In general, escrow is when a buyer commits funds towards the purchase of a property and are held by an impartial third party (not the seller or buyer). Escrow of funds can take place at several times during a residential real estate transaction.
Accepted Offer: Some markets require that the buyer provide a deposit with their offer to purchase, this is often called “earnest money” and is held in escrow. An attorney, buyer’s brokerage or title company might be the holder of these funds.
Signed Contract: When a contract is signed, a deposit accompanies the contract and those monies are held in escrow.
Hiccup at Closing: If an issue arises at the walk through or before closing that cannot be resolved by the seller by the time of closing, the buyer and seller might agree to hold a certain amount of funds in escrow. The monies would then be released after the concern is satisfied. I had this situation arise just yesterday. At the final walk through of a property, the buyer was surprised to see three outdoor urns of significant size still on the property.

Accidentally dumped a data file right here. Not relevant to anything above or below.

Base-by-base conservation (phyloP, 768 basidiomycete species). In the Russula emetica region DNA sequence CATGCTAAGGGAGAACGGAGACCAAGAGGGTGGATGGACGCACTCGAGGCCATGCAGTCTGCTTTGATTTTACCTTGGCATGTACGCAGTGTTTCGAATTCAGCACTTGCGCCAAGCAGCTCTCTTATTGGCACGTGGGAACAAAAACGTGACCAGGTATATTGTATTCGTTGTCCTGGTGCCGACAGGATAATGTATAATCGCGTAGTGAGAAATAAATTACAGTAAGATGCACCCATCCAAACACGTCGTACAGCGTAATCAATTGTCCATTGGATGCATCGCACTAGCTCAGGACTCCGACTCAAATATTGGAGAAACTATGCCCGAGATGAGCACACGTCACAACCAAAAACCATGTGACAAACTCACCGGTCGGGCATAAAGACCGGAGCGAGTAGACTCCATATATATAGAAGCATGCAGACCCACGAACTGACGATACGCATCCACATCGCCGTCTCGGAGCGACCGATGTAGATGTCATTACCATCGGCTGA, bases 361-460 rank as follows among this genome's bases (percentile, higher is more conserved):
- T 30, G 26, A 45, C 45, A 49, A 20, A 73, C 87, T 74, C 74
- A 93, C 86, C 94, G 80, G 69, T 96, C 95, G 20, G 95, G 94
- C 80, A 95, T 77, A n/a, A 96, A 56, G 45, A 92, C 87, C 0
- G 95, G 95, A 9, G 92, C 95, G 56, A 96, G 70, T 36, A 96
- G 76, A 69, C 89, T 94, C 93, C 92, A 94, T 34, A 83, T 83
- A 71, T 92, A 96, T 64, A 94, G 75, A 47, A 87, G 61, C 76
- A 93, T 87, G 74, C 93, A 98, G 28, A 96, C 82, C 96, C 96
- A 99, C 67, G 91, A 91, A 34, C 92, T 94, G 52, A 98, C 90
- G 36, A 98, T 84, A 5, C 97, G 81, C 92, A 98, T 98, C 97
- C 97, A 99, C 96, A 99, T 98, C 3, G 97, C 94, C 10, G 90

The seller hadn’t thought twice about them, as they had been on the property when she had purchased it. She thought of them as part of the outdoor landscaping. The new owners, however, did not want the urns and suggested a five figure escrow until they could have the urns removed. In this case, I was able to call upon a property management company that I work closely with, who recognized the timing urgency, changed their schedule and had the urns removed by noon the following day— just in time for a smooth closing.